A microprocessor or 8085 microprocessor is a programmable device that accepts binary data from an input device, processes the data according to the instructions stored in the memory, and provides results as output.
According to other definitions, the microprocessor is a program executing device, which stored the program in memory and provides the result through output and transfer data through I/O ports to the other devices. Any microprocessor-based framework basically includes three sections, to be specific the microprocessor, the memory, and peripheral I/O devices. The microprocessor is the heart of the system or framework as it plays out all the tasks and furthermore controls the rest of the framework. The three sections are interconnected by the data bus, the address bus, and the control bus.
8085 Pin Diagram | Functional Pin Diagram of 8085 Microprocessor:
Pin Diagram and functional pin diagram of 8085 microprocessor is shown below respectively. The signals of the 8085 Pin Diagram can be classified into seven groups according to their functions.
- Power supply and frequency signals.
- Data bus and address bus
- Control bus
- Interrupt signals
- Serial I/O signals
- DMA signals
- Reset signals
Power Supply and Frequency Signals:
- Vcc : It requires a single +5 V power supply.
- Vss : Ground reference.
- X1 and X2 : A tuned circuit like LC, RC or crystal is connected at these two The internal clock generator divides oscillator frequency by 2, therefore, to operate a system at 3 MHz, the crystal of tuned circuit must have a frequency of 6 MHz.
- CLK OUT: This signal is used as a system clock for other devices. Its frequency is half the oscillator frequency.
2. Data Bus and Address Bus:
A) AD0 to AD7 : The 8-bit data bus (D0 – D7) is multiplexed with the lower half (A0 – A7) of the 16-bit address bus. During the first part of the machine cycle (T1), lower 8 bits of memory address or I/O address appear on the bus. During the remaining part of the machine cycle (T2 and T3) these lines are used as a bi-directional data bus.
B) A8 to A15 : The upper half of the 16-bit address appears on the address lines A8 to A15. These lines are exclusively used for the most significant 8 bits of the 16 bit address lines.
3. Control and Status Signals:
A) ALE (Address Latch Enable) : We, know that AD0 to AD7 lines are multiplexed and the lower half of address (A0 – A7) is available only during T1 of the machine cycle. This lower half of address is also necessary during T2 and T3 of machine cycle to access specific location in memory or I/O port. This means that the lower half of an address must be latched in T1 of the machine cycle, so that it is available throughout the machine cycle. The latching of lower half of an address bus is done by using external latch and ALE signal from 8085 Pin Diagram.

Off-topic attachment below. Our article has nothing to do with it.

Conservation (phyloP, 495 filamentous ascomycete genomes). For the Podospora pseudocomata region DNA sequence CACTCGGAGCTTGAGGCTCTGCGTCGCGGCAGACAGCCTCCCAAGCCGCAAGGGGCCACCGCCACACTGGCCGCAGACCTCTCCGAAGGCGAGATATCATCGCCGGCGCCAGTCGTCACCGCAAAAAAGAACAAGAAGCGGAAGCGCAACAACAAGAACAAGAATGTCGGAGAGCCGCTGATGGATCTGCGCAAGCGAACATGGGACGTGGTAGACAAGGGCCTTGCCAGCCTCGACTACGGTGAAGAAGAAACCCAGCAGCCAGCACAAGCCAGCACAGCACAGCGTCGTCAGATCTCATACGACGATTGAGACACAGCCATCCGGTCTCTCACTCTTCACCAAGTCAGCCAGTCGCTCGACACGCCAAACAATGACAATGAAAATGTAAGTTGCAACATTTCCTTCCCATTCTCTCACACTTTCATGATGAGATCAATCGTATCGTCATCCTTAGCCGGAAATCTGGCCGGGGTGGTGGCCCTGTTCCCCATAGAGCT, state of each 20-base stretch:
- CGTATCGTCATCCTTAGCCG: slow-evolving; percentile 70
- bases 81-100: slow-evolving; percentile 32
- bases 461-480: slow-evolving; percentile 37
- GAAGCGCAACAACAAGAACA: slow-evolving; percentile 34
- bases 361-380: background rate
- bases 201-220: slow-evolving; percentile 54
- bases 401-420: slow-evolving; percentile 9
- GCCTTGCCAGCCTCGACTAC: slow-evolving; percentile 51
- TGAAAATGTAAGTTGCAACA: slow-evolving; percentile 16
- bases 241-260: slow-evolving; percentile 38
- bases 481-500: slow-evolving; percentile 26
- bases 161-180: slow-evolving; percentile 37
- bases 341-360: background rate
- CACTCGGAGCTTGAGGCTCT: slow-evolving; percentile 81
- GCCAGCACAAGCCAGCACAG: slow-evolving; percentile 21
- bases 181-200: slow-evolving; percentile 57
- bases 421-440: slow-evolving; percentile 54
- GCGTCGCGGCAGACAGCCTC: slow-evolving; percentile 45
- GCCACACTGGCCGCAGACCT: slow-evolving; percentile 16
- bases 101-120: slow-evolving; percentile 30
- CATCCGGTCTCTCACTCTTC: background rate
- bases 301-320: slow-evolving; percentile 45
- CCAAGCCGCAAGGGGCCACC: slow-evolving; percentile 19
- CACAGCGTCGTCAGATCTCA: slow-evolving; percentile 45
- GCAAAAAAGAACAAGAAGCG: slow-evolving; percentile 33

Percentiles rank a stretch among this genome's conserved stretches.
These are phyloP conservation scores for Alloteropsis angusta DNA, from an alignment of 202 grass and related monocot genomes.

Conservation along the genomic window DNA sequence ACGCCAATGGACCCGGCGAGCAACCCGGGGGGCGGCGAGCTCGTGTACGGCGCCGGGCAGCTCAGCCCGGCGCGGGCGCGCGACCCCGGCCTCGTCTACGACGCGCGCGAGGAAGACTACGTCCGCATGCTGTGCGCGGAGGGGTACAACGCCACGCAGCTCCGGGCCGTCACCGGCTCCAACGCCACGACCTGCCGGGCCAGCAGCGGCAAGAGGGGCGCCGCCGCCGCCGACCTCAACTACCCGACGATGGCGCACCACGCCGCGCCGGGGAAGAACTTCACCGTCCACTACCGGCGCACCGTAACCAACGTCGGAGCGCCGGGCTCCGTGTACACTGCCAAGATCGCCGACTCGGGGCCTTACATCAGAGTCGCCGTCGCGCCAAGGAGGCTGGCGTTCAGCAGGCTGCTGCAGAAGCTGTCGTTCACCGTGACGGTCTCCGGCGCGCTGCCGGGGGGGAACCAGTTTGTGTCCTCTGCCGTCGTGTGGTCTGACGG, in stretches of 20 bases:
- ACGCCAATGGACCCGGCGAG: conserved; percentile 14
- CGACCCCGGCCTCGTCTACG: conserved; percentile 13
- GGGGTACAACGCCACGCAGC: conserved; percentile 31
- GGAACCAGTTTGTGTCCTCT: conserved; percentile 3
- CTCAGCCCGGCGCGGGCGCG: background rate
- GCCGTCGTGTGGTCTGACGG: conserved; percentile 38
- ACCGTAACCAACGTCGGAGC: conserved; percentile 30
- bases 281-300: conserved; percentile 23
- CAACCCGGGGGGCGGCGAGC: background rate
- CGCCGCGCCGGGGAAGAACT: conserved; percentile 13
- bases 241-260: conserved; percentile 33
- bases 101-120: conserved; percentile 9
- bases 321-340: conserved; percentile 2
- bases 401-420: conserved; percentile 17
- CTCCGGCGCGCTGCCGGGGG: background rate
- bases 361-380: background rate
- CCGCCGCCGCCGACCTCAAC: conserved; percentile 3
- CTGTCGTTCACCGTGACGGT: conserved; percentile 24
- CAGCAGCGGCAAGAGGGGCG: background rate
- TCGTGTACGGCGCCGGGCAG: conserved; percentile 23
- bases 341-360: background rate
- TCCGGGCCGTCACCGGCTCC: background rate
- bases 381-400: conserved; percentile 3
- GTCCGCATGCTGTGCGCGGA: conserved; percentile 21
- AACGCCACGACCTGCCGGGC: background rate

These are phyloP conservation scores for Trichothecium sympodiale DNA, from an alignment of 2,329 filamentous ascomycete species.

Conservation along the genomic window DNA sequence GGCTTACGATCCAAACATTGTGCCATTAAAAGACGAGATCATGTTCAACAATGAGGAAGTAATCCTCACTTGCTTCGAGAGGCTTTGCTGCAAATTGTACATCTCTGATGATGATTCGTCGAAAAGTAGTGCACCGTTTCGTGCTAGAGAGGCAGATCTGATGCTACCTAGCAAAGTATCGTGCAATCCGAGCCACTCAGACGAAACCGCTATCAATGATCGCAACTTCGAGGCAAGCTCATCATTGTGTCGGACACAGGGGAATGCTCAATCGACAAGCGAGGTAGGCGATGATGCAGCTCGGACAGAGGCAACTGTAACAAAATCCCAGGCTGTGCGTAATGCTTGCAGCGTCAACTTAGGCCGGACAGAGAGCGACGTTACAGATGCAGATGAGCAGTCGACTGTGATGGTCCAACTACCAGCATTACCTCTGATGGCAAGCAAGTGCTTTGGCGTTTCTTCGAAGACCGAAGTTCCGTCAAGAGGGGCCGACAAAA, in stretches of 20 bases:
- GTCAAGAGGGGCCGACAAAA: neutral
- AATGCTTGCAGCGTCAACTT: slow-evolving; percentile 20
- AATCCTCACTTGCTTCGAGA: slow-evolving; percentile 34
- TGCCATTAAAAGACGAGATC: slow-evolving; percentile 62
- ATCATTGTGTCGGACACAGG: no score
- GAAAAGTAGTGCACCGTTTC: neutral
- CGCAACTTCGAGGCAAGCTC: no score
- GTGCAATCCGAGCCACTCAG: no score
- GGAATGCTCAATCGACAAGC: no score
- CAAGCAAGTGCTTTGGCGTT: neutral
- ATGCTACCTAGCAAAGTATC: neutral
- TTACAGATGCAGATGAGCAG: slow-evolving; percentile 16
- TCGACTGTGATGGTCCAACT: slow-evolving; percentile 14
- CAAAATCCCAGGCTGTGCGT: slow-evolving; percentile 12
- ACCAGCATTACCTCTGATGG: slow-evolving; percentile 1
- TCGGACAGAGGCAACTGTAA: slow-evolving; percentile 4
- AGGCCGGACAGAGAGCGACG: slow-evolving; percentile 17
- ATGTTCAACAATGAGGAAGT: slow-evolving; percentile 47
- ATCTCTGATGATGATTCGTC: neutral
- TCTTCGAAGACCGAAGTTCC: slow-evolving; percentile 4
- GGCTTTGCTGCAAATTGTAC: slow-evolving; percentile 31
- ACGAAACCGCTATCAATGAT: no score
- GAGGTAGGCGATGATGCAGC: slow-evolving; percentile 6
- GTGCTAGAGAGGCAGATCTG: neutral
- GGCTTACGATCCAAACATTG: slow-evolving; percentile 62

B) RD and WR : These signals are basically used to control the direction of the data flow between processor and memory or I/O device/port. A low on RD indicates that the data must be read from the selected memory location or I/O port via data bus. A low on WR indicates that the data must be written into the selected memory location or I/O port via data bus.
C) IO/M, S0, and S1 : IO/M indicates whether I/O operation or memory operation is being carried out. S1 and S0 indicate the type of machine cycle in progress.
D) READY : It is used by the microprocessor to sense whether a peripheral is ready or not for data transfer. If not, the processor waits. It is thus used to synchronize slower peripherals to the microprocessor.
4. Interrupt Signals:
The 8085 Pin Diagram has five hardware interrupt signals: RST 5.5, RST 6.5, RST 7.5, TRAP, and INTR. The microprocessor recognizes interrupt requests on these lines at the end of the current instruction execution.
The INTA (Interrupt Acknowledge) signal is used to indicate that the processor has acknowledged an INTR interrupt.
5. Serial I/O Signals:
A) SID (Serial I/P Data) : This input signal is used to accept serial data bit by bit from the external device.